17(1) Except as otherwise provided by law, the burden of producing evidence of a particular fact is on the party against whom a finding on that fact would be required in the absence of further proof.




The facts of the commission of Enquiry, if any, was within the particular knowledge of the respondent who allegedly set it up and claimed to have heard the appellants.  In such a case, there would be no hardship on them to produce the full record of proceedings, including of course, the evidence, if any, and the membership thereof etc.  See the case of: NIMMO V ALEXANDER COWAN & SONS LTD [1968] AC 107 and the opinion of Lord Pearson who was of the view that a party’s respective means of knowledge and spheres of responsibility are vital factors in determining the incidence of burden of proof.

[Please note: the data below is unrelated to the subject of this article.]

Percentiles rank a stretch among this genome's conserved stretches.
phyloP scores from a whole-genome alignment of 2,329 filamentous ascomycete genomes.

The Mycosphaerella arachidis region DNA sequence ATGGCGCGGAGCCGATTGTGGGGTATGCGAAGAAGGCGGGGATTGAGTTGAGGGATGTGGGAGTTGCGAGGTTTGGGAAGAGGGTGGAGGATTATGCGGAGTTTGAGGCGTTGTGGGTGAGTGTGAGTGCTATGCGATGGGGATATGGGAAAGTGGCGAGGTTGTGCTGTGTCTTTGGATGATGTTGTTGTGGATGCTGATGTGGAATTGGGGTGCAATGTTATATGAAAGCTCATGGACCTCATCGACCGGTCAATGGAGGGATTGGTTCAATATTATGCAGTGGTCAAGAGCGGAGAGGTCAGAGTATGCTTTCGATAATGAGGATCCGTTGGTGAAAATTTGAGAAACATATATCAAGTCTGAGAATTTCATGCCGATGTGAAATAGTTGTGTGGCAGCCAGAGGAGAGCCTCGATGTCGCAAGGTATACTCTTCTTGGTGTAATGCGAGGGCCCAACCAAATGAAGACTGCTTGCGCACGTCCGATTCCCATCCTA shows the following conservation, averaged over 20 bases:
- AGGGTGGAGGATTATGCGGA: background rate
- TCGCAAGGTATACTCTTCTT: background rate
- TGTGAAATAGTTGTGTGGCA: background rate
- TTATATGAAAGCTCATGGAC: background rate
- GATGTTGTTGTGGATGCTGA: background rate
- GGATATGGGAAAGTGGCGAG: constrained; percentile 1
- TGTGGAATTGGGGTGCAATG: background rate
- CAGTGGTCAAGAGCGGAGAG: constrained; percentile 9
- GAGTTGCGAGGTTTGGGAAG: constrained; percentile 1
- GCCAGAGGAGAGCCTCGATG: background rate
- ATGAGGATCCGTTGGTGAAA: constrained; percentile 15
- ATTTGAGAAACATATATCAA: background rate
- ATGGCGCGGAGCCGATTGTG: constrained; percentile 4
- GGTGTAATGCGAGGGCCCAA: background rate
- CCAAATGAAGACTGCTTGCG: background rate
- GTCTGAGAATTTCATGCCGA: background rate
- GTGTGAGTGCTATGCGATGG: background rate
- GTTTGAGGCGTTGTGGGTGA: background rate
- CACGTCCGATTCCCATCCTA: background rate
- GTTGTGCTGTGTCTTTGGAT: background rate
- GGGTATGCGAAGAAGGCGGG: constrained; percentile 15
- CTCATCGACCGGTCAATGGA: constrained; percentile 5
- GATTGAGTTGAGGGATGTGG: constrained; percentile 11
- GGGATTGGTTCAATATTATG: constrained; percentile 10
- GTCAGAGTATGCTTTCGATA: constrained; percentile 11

I think it would be right to hold against the respondents that given the circumstances of the case, they were enjoined by basic principles of administrative fairness to have provided the names of the members of the Committee of Enquiry, their mandate, and when the appellants were allegedly heard in the matter to warrant the serious sanctions imposed on them.  




At the court of Appeal it was contended by learned counsel for the respondents that the students (appellants) filled Exhibits KNUST 2, KNUST “1” and KNUST 3 as student Data Sheets and the court according to counsel should reasonably draw the inference that the appellants and certainly 2nd, 3rd and 5th appellants had been directed by the Registrar to report to the Dean of Students or Head of the University Security.  I am afraid that this would be unfair inference to draw against the appellants given the circumstances of the case as the appellants had no access to the records of the committee if any.